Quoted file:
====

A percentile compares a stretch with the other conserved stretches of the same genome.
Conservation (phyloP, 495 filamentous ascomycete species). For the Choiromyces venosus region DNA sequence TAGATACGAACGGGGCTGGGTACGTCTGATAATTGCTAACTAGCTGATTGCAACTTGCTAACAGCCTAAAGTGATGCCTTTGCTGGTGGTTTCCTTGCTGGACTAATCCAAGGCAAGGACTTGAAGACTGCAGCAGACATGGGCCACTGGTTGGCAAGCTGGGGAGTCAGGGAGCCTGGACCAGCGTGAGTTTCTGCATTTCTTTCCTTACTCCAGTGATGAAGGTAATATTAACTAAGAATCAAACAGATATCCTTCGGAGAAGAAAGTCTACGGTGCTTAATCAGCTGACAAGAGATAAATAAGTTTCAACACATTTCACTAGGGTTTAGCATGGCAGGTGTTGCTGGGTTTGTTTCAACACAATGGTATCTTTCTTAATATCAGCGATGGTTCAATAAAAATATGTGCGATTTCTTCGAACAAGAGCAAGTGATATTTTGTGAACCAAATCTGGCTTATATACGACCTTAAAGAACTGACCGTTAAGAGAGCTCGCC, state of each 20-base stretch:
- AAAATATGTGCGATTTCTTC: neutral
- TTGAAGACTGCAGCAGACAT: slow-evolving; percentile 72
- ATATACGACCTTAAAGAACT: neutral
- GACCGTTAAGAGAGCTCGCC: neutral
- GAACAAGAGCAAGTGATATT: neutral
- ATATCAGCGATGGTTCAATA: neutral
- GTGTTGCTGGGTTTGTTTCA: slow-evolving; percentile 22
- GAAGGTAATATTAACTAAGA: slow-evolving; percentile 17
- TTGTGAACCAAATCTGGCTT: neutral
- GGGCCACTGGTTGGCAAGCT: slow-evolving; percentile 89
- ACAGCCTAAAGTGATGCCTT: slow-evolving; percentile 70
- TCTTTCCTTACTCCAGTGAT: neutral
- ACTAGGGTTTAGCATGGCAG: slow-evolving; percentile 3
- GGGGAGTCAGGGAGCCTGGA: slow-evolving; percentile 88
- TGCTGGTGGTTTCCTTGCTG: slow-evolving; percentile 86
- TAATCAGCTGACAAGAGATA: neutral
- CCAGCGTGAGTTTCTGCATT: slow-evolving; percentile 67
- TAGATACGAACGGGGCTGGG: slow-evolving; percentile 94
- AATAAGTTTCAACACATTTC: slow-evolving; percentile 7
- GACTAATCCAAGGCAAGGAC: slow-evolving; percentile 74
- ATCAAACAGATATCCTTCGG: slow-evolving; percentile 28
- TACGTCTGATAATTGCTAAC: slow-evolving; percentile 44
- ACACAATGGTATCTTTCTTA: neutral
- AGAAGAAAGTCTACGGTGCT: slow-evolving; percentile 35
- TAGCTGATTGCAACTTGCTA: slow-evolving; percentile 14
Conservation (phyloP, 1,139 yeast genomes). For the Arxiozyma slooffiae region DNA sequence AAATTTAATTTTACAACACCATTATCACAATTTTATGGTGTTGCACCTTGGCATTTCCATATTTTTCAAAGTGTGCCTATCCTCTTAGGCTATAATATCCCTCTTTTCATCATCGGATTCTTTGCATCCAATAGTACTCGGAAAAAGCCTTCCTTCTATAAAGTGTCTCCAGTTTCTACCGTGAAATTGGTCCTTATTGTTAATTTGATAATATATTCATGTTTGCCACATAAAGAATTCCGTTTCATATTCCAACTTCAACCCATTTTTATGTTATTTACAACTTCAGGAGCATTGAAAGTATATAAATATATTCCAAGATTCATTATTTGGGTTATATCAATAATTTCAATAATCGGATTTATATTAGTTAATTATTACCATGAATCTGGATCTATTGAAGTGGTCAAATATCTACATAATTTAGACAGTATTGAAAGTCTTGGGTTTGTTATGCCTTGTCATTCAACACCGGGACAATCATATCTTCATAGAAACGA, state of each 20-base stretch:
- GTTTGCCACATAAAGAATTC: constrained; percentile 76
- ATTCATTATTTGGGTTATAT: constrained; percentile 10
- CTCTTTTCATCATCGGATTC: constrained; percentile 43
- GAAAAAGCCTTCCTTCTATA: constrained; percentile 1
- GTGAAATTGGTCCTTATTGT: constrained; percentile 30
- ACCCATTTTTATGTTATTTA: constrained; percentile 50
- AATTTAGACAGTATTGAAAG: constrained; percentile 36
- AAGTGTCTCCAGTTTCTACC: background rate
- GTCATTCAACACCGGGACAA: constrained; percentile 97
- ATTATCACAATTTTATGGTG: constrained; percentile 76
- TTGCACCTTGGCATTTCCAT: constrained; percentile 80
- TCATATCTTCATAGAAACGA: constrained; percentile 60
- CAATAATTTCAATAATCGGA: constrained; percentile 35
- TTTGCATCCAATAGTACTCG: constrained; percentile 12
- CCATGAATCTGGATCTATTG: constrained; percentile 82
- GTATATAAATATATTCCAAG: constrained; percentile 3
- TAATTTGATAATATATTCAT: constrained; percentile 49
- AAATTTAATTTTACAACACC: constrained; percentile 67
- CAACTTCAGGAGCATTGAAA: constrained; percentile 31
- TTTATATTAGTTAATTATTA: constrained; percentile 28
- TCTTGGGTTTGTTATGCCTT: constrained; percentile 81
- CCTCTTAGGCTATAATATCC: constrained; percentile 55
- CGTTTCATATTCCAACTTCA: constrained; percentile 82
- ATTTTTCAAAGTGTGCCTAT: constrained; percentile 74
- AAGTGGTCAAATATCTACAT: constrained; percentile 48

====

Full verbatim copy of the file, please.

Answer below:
A percentile compares a stretch with the other conserved stretches of the same genome.
Conservation (phyloP, 495 filamentous ascomycete species). For the Choiromyces venosus region DNA sequence TAGATACGAACGGGGCTGGGTACGTCTGATAATTGCTAACTAGCTGATTGCAACTTGCTAACAGCCTAAAGTGATGCCTTTGCTGGTGGTTTCCTTGCTGGACTAATCCAAGGCAAGGACTTGAAGACTGCAGCAGACATGGGCCACTGGTTGGCAAGCTGGGGAGTCAGGGAGCCTGGACCAGCGTGAGTTTCTGCATTTCTTTCCTTACTCCAGTGATGAAGGTAATATTAACTAAGAATCAAACAGATATCCTTCGGAGAAGAAAGTCTACGGTGCTTAATCAGCTGACAAGAGATAAATAAGTTTCAACACATTTCACTAGGGTTTAGCATGGCAGGTGTTGCTGGGTTTGTTTCAACACAATGGTATCTTTCTTAATATCAGCGATGGTTCAATAAAAATATGTGCGATTTCTTCGAACAAGAGCAAGTGATATTTTGTGAACCAAATCTGGCTTATATACGACCTTAAAGAACTGACCGTTAAGAGAGCTCGCC, state of each 20-base stretch:
- AAAATATGTGCGATTTCTTC: neutral
- TTGAAGACTGCAGCAGACAT: slow-evolving; percentile 72
- ATATACGACCTTAAAGAACT: neutral
- GACCGTTAAGAGAGCTCGCC: neutral
- GAACAAGAGCAAGTGATATT: neutral
- ATATCAGCGATGGTTCAATA: neutral
- GTGTTGCTGGGTTTGTTTCA: slow-evolving; percentile 22
- GAAGGTAATATTAACTAAGA: slow-evolving; percentile 17
- TTGTGAACCAAATCTGGCTT: neutral
- GGGCCACTGGTTGGCAAGCT: slow-evolving; percentile 89
- ACAGCCTAAAGTGATGCCTT: slow-evolving; percentile 70
- TCTTTCCTTACTCCAGTGAT: neutral
- ACTAGGGTTTAGCATGGCAG: slow-evolving; percentile 3
- GGGGAGTCAGGGAGCCTGGA: slow-evolving; percentile 88
- TGCTGGTGGTTTCCTTGCTG: slow-evolving; percentile 86
- TAATCAGCTGACAAGAGATA: neutral
- CCAGCGTGAGTTTCTGCATT: slow-evolving; percentile 67
- TAGATACGAACGGGGCTGGG: slow-evolving; percentile 94
- AATAAGTTTCAACACATTTC: slow-evolving; percentile 7
- GACTAATCCAAGGCAAGGAC: slow-evolving; percentile 74
- ATCAAACAGATATCCTTCGG: slow-evolving; percentile 28
- TACGTCTGATAATTGCTAAC: slow-evolving; percentile 44
- ACACAATGGTATCTTTCTTA: neutral
- AGAAGAAAGTCTACGGTGCT: slow-evolving; percentile 35
- TAGCTGATTGCAACTTGCTA: slow-evolving; percentile 14
Conservation (phyloP, 1,139 yeast genomes). For the Arxiozyma slooffiae region DNA sequence AAATTTAATTTTACAACACCATTATCACAATTTTATGGTGTTGCACCTTGGCATTTCCATATTTTTCAAAGTGTGCCTATCCTCTTAGGCTATAATATCCCTCTTTTCATCATCGGATTCTTTGCATCCAATAGTACTCGGAAAAAGCCTTCCTTCTATAAAGTGTCTCCAGTTTCTACCGTGAAATTGGTCCTTATTGTTAATTTGATAATATATTCATGTTTGCCACATAAAGAATTCCGTTTCATATTCCAACTTCAACCCATTTTTATGTTATTTACAACTTCAGGAGCATTGAAAGTATATAAATATATTCCAAGATTCATTATTTGGGTTATATCAATAATTTCAATAATCGGATTTATATTAGTTAATTATTACCATGAATCTGGATCTATTGAAGTGGTCAAATATCTACATAATTTAGACAGTATTGAAAGTCTTGGGTTTGTTATGCCTTGTCATTCAACACCGGGACAATCATATCTTCATAGAAACGA, state of each 20-base stretch:
- GTTTGCCACATAAAGAATTC: constrained; percentile 76
- ATTCATTATTTGGGTTATAT: constrained; percentile 10
- CTCTTTTCATCATCGGATTC: constrained; percentile 43
- GAAAAAGCCTTCCTTCTATA: constrained; percentile 1
- GTGAAATTGGTCCTTATTGT: constrained; percentile 30
- ACCCATTTTTATGTTATTTA: constrained; percentile 50
- AATTTAGACAGTATTGAAAG: constrained; percentile 36
- AAGTGTCTCCAGTTTCTACC: background rate
- GTCATTCAACACCGGGACAA: constrained; percentile 97
- ATTATCACAATTTTATGGTG: constrained; percentile 76
- TTGCACCTTGGCATTTCCAT: constrained; percentile 80
- TCATATCTTCATAGAAACGA: constrained; percentile 60
- CAATAATTTCAATAATCGGA: constrained; percentile 35
- TTTGCATCCAATAGTACTCG: constrained; percentile 12
- CCATGAATCTGGATCTATTG: constrained; percentile 82
- GTATATAAATATATTCCAAG: constrained; percentile 3
- TAATTTGATAATATATTCAT: constrained; percentile 49
- AAATTTAATTTTACAACACC: constrained; percentile 67
- CAACTTCAGGAGCATTGAAA: constrained; percentile 31
- TTTATATTAGTTAATTATTA: constrained; percentile 28
- TCTTGGGTTTGTTATGCCTT: constrained; percentile 81
- CCTCTTAGGCTATAATATCC: constrained; percentile 55
- CGTTTCATATTCCAACTTCA: constrained; percentile 82
- ATTTTTCAAAGTGTGCCTAT: constrained; percentile 74
- AAGTGGTCAAATATCTACAT: constrained; percentile 48